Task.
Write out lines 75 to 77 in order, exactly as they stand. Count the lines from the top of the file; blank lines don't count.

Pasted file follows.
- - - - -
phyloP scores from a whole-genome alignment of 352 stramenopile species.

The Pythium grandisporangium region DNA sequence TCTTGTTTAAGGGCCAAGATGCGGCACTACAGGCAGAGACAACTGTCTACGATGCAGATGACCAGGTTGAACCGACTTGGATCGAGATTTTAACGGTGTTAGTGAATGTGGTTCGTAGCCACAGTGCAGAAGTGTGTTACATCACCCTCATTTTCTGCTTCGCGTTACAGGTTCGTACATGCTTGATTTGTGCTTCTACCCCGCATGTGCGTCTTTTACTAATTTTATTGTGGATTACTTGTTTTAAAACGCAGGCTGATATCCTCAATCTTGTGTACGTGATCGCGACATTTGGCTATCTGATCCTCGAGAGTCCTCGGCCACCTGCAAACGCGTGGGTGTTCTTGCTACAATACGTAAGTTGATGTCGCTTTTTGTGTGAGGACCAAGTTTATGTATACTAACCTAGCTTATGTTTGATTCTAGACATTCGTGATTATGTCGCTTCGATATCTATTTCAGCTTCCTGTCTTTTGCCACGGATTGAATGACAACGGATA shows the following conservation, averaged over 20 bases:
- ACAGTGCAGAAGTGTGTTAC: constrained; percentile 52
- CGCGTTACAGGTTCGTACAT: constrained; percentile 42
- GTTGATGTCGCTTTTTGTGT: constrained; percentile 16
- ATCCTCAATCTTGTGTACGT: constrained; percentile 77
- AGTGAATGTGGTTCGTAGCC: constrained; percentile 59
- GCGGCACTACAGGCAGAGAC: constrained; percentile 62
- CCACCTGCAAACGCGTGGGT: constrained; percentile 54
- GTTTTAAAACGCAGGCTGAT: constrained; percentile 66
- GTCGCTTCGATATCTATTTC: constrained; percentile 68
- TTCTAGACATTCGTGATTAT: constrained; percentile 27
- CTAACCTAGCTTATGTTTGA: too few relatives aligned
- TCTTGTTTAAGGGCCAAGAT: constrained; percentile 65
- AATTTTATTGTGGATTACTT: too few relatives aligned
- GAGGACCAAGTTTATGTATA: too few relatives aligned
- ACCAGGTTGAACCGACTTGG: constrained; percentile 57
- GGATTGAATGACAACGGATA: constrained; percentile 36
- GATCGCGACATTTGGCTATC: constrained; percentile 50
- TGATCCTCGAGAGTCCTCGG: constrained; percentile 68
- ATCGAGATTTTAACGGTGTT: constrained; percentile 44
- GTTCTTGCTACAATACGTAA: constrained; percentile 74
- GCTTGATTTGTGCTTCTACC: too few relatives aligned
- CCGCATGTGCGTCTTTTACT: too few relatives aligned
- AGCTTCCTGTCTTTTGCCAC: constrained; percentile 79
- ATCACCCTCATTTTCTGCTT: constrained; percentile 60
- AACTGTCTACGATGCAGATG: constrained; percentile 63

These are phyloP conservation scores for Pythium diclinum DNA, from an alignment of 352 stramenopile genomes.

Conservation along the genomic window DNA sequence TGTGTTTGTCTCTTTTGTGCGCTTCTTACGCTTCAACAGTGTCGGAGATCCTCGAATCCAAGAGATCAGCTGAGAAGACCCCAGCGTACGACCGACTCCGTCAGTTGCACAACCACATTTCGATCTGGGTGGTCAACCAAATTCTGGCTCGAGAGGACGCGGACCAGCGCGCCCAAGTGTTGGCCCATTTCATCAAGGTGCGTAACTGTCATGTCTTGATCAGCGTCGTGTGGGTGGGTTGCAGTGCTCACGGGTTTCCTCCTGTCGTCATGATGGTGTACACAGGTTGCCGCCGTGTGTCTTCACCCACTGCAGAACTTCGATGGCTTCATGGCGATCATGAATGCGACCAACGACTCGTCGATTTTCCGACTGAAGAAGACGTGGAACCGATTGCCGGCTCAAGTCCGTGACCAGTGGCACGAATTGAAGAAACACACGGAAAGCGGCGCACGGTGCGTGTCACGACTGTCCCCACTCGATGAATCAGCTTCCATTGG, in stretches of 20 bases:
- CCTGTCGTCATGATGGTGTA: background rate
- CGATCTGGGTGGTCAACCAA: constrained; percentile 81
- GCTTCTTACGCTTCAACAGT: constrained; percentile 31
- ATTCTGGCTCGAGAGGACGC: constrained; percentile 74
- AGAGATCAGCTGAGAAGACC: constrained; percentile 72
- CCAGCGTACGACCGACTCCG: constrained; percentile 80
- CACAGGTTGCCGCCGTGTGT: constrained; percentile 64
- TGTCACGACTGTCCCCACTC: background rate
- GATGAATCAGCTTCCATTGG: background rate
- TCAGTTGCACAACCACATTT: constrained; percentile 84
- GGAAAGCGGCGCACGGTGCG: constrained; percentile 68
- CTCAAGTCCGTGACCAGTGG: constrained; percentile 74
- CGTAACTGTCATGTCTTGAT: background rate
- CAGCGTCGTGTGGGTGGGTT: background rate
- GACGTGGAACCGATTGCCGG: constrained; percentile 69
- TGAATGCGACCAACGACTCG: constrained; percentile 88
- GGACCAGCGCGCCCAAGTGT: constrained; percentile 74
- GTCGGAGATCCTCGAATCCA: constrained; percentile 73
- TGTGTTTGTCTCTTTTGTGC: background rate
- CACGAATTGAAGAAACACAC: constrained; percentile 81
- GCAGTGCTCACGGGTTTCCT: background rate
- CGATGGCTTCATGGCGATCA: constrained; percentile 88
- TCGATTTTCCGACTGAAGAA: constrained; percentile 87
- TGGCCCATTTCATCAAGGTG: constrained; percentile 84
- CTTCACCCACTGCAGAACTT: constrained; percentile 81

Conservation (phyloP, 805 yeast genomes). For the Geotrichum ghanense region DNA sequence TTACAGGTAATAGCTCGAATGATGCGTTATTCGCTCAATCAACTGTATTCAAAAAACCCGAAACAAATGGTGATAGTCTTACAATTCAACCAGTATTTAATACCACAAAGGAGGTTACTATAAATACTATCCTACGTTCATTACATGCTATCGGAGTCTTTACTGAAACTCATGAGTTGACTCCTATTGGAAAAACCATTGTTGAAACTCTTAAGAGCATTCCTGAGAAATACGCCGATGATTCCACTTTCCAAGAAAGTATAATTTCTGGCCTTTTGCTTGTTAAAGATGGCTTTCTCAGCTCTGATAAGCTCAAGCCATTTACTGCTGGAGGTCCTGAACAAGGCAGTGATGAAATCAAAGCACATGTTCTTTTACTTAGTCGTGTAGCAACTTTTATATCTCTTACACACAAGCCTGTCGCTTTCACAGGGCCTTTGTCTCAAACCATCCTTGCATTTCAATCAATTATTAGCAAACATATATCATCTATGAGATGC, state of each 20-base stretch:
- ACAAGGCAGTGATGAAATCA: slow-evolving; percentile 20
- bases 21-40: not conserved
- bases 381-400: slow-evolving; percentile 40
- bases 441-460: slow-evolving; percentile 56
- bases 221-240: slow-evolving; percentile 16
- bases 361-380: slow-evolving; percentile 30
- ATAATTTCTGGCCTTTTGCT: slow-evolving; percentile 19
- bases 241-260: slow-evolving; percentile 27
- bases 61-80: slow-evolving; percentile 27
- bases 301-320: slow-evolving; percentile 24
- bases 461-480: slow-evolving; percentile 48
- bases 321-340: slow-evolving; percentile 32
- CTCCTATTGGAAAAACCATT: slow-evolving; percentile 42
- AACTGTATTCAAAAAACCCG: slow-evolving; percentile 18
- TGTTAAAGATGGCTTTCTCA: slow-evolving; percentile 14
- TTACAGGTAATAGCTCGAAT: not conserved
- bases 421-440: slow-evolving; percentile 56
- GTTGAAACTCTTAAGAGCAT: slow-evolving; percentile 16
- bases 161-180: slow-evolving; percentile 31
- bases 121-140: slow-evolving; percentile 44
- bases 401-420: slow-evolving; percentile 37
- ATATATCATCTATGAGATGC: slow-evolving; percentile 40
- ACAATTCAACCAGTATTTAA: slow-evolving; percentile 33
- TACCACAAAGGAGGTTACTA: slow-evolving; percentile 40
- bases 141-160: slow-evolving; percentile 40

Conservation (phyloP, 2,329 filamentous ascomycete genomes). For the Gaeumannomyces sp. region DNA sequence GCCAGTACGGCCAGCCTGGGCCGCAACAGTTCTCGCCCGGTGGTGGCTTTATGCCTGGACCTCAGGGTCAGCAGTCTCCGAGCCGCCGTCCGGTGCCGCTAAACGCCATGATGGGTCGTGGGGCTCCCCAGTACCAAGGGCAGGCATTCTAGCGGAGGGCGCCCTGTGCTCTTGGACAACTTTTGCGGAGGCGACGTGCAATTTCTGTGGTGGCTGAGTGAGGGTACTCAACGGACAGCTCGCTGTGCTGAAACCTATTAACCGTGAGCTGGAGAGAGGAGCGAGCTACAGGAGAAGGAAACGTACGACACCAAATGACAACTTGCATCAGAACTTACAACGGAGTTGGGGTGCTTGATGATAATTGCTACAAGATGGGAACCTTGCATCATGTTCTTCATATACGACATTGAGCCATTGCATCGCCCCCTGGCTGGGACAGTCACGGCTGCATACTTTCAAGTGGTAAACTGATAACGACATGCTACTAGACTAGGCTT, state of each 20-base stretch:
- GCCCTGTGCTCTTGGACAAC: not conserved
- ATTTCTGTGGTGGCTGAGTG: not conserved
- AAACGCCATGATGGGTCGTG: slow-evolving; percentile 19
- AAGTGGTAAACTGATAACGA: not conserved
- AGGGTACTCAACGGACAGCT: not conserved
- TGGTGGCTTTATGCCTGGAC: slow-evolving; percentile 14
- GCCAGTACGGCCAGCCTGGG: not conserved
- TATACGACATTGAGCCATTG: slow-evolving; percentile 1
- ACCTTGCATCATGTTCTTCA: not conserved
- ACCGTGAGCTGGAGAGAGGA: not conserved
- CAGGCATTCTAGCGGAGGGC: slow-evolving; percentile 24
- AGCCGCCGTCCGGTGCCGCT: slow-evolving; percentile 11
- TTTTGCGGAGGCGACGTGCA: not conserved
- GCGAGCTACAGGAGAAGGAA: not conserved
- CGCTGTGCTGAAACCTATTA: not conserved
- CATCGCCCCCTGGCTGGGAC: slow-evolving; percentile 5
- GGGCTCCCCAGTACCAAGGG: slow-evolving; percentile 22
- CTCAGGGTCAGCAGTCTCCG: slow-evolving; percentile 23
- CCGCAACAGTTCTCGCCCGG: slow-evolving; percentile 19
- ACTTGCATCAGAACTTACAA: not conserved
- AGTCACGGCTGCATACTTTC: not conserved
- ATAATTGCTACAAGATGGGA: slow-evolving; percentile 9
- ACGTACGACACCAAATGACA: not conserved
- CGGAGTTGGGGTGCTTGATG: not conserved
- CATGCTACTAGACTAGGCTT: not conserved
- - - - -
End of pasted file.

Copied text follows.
- bases 121-140: slow-evolving; percentile 44
- bases 401-420: slow-evolving; percentile 37
- ATATATCATCTATGAGATGC: slow-evolving; percentile 40